Russia Adds 111 Warheads Under Arms Treaty

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A Russian truck-mounted Topol intercontinental ballistic missile displayed at Moscow’s Red Square during the annual Victory Day parade in 2008 / AP

 

Moscow warheads above New START treaty limit

Russia has now deployed more than 100 nuclear warheads in its strategic arsenal above the limits set by the New START arms treaty limits—two years before it must meet treaty arms reduction goals.

New START nuclear warhead and delivery system numbers made public Oct. 1 reveal that since the 2010 arms accord went into force, Moscow increased the number of deployed nuclear warheads by a total of 111 weapons for a total of 1,648 deployed warheads. That number is 98 warheads above the treaty limit of 1,150 warheads that must be reached by the 2018 deadline of the treaty.

At the same time, U.S. nuclear warheads, missiles, and bombers have fallen sharply and remain below the required levels under the New START pact. Continue reading

Russia Says It Can Deploy Nuclear Arms to Crimea

Moscow to bolster military in occupied Ukrainian peninsula

Russia’s envoy to the NATO alliance said on Friday that Moscow will bolster military forces in occupied Ukraine, and is not banned from deploying nuclear arms in Crimea.

“Everything that we do in Crimea fully complies with all obligations of the Russian Federation under international treaties. We do not violate anything, there are no prohibitions on us deploying certain weapons systems,” said Alexander Grushko, the envoy, when asked if nuclear arms would be placed in Crimea.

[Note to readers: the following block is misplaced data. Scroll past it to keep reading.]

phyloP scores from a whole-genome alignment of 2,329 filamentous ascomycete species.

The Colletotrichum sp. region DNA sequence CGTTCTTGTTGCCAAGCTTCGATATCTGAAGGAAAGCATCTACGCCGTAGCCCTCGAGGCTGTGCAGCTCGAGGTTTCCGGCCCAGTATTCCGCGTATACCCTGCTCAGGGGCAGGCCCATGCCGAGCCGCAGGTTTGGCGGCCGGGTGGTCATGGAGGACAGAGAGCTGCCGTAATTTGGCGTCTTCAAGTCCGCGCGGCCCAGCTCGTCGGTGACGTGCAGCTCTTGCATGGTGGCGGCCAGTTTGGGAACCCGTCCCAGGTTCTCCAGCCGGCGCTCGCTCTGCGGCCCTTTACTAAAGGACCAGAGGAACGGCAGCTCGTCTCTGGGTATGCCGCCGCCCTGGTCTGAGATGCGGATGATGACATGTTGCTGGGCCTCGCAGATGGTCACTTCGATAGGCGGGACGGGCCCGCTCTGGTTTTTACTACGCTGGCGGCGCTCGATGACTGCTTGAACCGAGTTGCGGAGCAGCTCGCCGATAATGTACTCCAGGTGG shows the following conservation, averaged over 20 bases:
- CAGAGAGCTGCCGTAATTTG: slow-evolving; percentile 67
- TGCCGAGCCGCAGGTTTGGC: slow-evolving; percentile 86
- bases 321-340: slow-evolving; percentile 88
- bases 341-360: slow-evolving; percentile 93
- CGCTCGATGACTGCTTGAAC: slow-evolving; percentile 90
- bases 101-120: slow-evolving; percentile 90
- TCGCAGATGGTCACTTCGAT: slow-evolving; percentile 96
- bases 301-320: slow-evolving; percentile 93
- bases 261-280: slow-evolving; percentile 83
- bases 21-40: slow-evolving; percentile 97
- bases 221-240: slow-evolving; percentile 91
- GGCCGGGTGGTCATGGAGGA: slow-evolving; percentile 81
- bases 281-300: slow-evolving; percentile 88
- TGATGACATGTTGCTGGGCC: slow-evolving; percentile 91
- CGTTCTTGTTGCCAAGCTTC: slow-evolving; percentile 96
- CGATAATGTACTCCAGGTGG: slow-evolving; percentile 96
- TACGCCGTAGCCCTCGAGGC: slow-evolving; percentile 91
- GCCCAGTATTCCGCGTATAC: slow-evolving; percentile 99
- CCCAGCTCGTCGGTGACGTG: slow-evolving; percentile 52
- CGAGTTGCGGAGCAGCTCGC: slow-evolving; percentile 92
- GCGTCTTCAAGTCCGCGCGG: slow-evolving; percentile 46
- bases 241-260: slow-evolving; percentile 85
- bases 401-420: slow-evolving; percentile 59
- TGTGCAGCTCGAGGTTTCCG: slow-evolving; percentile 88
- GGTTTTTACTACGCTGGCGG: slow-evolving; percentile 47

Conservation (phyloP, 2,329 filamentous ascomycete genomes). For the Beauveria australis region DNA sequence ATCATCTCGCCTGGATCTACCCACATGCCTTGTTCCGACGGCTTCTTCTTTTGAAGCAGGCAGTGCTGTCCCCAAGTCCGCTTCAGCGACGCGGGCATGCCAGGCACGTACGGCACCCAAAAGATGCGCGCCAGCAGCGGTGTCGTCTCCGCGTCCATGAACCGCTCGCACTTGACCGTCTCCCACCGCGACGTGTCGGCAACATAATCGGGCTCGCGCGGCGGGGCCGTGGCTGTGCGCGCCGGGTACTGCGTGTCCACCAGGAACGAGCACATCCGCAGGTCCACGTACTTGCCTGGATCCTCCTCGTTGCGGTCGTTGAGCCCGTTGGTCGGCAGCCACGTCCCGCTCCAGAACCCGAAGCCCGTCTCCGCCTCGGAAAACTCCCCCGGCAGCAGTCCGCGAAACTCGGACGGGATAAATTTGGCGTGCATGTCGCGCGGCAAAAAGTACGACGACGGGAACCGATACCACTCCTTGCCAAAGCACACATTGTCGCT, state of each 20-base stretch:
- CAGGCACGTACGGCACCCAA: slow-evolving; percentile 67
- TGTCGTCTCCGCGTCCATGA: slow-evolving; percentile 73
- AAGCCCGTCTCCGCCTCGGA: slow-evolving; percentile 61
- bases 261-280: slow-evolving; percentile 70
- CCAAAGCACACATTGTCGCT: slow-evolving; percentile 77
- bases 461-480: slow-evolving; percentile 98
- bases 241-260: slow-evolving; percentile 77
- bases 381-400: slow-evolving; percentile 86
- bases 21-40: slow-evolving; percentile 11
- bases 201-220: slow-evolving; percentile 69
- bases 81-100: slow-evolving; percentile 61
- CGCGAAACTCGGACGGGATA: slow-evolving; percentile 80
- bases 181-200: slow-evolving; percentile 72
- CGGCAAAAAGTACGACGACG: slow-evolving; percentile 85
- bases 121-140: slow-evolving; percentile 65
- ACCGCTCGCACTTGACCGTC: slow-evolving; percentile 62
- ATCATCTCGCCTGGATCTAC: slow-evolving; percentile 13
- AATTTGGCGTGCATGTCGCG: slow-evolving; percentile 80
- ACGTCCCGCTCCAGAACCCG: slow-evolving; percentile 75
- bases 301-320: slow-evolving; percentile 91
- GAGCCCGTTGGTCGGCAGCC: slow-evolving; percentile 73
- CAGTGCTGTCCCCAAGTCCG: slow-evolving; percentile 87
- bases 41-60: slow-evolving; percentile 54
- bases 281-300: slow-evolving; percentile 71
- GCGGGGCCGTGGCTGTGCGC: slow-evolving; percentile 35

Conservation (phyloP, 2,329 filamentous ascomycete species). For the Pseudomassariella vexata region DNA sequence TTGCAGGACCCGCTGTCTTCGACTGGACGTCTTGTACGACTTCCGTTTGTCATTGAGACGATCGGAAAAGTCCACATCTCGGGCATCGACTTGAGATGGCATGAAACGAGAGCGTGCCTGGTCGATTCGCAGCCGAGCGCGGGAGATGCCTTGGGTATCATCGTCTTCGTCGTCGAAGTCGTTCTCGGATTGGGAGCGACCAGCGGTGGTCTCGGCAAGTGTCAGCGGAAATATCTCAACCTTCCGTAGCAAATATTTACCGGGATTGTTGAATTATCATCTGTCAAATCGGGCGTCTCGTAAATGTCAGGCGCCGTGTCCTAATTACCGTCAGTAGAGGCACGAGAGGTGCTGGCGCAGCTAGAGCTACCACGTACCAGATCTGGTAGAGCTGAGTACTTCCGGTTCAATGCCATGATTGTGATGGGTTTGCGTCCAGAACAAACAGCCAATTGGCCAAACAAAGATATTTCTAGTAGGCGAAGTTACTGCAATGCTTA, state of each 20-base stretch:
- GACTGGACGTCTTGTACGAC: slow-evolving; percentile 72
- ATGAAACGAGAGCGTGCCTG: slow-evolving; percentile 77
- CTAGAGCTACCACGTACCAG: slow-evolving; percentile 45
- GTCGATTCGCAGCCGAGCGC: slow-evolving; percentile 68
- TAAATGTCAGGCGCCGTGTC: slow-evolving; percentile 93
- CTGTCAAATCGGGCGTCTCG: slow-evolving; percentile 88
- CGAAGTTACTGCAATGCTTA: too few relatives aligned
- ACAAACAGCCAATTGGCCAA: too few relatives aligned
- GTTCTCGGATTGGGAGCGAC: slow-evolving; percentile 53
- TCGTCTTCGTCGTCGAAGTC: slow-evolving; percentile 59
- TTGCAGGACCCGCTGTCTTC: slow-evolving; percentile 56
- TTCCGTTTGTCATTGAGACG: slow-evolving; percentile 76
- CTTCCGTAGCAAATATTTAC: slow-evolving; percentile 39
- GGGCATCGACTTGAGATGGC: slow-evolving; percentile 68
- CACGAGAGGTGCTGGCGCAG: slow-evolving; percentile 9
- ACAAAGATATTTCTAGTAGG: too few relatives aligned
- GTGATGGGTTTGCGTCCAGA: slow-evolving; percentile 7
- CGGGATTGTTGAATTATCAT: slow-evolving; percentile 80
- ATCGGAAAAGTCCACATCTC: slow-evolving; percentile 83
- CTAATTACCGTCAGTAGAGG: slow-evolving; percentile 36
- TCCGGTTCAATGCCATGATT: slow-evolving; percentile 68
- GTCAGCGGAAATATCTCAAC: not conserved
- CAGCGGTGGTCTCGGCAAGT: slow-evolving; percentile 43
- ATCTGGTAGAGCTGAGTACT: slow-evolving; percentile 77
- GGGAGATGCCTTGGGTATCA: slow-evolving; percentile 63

Grushko also declined to say whether nuclear arms currently are deployed inside the Ukrainian territory forcibly annexed by Russia in March 2014. He made the remarks in a video press conference from Moscow with reporters in Brussels, where NATO headquarters is located. Continue reading

Russia Could Revise Commitment to START Due to ‘Unfriendly’ US Actions

GENEVA, January 13 (Sputnik) — Russia could revise its commitment to the Strategic Arms Reduction Treaty (START) in response to ‘unfriendly’ US actions, the head of the Department for Non-Proliferation and Arms Control of the Russian Foreign Ministry said Tuesday.

“We have not taken any concrete steps in this direction, but I am not ruling out the possibility that Washington could force us to do so, to adjust our policy in this area,” Mikhail Ulyanov told RIA Novosti. Continue reading